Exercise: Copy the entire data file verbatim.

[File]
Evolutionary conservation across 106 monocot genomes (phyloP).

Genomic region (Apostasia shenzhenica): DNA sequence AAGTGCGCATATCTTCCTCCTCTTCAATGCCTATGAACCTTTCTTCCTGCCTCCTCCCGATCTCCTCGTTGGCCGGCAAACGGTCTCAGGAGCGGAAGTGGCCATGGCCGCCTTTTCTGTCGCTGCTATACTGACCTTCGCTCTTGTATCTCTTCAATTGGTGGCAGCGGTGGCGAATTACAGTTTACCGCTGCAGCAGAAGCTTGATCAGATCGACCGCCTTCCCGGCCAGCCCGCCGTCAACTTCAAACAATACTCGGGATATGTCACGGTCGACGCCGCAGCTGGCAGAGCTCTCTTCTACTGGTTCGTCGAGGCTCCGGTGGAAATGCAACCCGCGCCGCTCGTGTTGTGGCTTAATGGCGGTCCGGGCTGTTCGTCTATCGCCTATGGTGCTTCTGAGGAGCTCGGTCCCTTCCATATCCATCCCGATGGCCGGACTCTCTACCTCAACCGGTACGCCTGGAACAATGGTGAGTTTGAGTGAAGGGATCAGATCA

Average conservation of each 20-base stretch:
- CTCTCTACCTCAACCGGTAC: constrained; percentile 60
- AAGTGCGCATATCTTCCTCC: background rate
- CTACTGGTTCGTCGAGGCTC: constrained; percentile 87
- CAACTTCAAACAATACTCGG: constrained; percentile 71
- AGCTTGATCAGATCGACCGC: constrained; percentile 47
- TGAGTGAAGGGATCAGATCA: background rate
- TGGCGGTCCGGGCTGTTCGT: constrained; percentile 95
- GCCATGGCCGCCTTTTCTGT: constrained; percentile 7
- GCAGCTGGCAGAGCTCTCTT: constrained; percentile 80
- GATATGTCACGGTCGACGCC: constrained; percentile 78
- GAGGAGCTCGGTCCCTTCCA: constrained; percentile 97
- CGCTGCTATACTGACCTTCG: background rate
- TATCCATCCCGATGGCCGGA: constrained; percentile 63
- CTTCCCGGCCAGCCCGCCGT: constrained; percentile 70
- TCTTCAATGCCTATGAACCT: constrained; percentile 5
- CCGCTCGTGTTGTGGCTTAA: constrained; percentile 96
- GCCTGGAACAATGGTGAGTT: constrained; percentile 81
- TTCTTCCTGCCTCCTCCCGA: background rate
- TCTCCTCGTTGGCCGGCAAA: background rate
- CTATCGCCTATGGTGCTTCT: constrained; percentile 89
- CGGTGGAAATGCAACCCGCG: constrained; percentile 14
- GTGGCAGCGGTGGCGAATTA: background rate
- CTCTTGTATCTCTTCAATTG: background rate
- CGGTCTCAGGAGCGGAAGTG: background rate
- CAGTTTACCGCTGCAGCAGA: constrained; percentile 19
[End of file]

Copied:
Evolutionary conservation across 106 monocot genomes (phyloP).

Genomic region (Apostasia shenzhenica): DNA sequence AAGTGCGCATATCTTCCTCCTCTTCAATGCCTATGAACCTTTCTTCCTGCCTCCTCCCGATCTCCTCGTTGGCCGGCAAACGGTCTCAGGAGCGGAAGTGGCCATGGCCGCCTTTTCTGTCGCTGCTATACTGACCTTCGCTCTTGTATCTCTTCAATTGGTGGCAGCGGTGGCGAATTACAGTTTACCGCTGCAGCAGAAGCTTGATCAGATCGACCGCCTTCCCGGCCAGCCCGCCGTCAACTTCAAACAATACTCGGGATATGTCACGGTCGACGCCGCAGCTGGCAGAGCTCTCTTCTACTGGTTCGTCGAGGCTCCGGTGGAAATGCAACCCGCGCCGCTCGTGTTGTGGCTTAATGGCGGTCCGGGCTGTTCGTCTATCGCCTATGGTGCTTCTGAGGAGCTCGGTCCCTTCCATATCCATCCCGATGGCCGGACTCTCTACCTCAACCGGTACGCCTGGAACAATGGTGAGTTTGAGTGAAGGGATCAGATCA

Average conservation of each 20-base stretch:
- CTCTCTACCTCAACCGGTAC: constrained; percentile 60
- AAGTGCGCATATCTTCCTCC: background rate
- CTACTGGTTCGTCGAGGCTC: constrained; percentile 87
- CAACTTCAAACAATACTCGG: constrained; percentile 71
- AGCTTGATCAGATCGACCGC: constrained; percentile 47
- TGAGTGAAGGGATCAGATCA: background rate
- TGGCGGTCCGGGCTGTTCGT: constrained; percentile 95
- GCCATGGCCGCCTTTTCTGT: constrained; percentile 7
- GCAGCTGGCAGAGCTCTCTT: constrained; percentile 80
- GATATGTCACGGTCGACGCC: constrained; percentile 78
- GAGGAGCTCGGTCCCTTCCA: constrained; percentile 97
- CGCTGCTATACTGACCTTCG: background rate
- TATCCATCCCGATGGCCGGA: constrained; percentile 63
- CTTCCCGGCCAGCCCGCCGT: constrained; percentile 70
- TCTTCAATGCCTATGAACCT: constrained; percentile 5
- CCGCTCGTGTTGTGGCTTAA: constrained; percentile 96
- GCCTGGAACAATGGTGAGTT: constrained; percentile 81
- TTCTTCCTGCCTCCTCCCGA: background rate
- TCTCCTCGTTGGCCGGCAAA: background rate
- CTATCGCCTATGGTGCTTCT: constrained; percentile 89
- CGGTGGAAATGCAACCCGCG: constrained; percentile 14
- GTGGCAGCGGTGGCGAATTA: background rate
- CTCTTGTATCTCTTCAATTG: background rate
- CGGTCTCAGGAGCGGAAGTG: background rate
- CAGTTTACCGCTGCAGCAGA: constrained; percentile 19